Even after the original company was bought by Horizon Hobbies, Athearn remains one of the “heavy hitters” in the world of model railroading and their presence at the show in Novi strongly reinforced that stance. While the once a-staple-of-the-hobby “Blue Box” kits have given way to RTR models, Athearn still continues to offer high quality products to today’s model railroader. Their Genesis line is A1 quality and their Ready-to-Roll products aren’t bad either. It is really good for them to have a presence at shows like the WGH shows as it gives them the chance to meet with and talk to modelers just like you & me. More on that in a minute.
Again, if it says Nickel Plate, I’m interested so you know this little gem caught my eye. The RS3 models are due in March (this one is a pre-production sample) and yours truly has one on order. They are kind of a “first genreation” diesel and I like the looks of the smaller body with the larger cab. It certainly dates the model as early diesel and gives it a look all of its own. Of course, you can bet that when I get my hands on one, I’ll be sure to let the rest of you know how it runs.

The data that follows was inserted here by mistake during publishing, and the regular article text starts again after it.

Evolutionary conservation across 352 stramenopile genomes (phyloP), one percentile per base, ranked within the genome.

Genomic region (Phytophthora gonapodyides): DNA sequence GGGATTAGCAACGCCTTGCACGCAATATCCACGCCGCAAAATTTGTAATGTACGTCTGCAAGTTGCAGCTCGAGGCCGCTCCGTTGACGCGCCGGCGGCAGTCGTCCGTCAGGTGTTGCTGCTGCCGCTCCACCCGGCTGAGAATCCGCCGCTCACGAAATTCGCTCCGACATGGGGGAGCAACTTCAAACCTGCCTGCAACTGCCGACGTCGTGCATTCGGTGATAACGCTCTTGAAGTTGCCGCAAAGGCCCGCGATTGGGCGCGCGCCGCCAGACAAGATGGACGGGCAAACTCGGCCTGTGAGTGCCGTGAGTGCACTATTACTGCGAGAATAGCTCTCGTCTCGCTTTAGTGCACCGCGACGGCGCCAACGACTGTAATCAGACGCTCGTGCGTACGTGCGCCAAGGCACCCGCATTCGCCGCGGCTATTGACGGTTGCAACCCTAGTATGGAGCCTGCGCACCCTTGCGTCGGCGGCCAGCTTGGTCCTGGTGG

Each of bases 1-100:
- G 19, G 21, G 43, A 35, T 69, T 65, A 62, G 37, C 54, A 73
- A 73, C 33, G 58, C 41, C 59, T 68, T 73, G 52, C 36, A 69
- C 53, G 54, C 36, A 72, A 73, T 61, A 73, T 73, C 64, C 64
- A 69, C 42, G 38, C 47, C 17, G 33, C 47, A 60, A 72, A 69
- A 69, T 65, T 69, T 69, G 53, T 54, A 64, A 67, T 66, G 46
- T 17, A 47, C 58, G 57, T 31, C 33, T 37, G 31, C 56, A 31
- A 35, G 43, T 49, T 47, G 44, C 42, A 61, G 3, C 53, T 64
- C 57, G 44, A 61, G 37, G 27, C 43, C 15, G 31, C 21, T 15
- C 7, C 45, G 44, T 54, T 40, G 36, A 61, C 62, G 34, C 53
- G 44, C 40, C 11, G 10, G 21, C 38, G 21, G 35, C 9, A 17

As mentioned earlier, manufacturers being at shows like this gives them the opportunity to meet with the model railroading public. I took advantage of that opportunity and spoke with Mike Hopkin, the new products guy at Athearn. I don’t know if it will do any good but I shared some photos of older style cars and made my pitch for those of us who don’t model modern railroad times. While a lot of modelers like today’s stack trains & six axle diesels, there are still a lot of us who still have steam as king and scads of 36 & 40 foot cars on our pikes. Hopefully, my urging will bear some fruit and they won’t forget those of us still living in the past. Let’s hope so anyway.
Mike explained to me that most manufacturers don’t have a large research department and that the more information that model railroaders can share with them about a specific car, the more likely they are to give serious consideration to producing that particular model. And, if the car in question is similar to one that they already have a model for, it is much easier for them to justify a few hundred dollars for printing pads than it is for them to spend thousands of dollars on new molds. So if you have a particular car that you would like to see modeled, consider sharing as much information as you can with your favorite manufacturer and maybe, just maybe, they will produce it.
Many of the older cars I’ve built and written about here were done with older MDC/Roundhouse wooden, 36-foot cars. Roundhouse is now part of the Horizon Hobby family as well.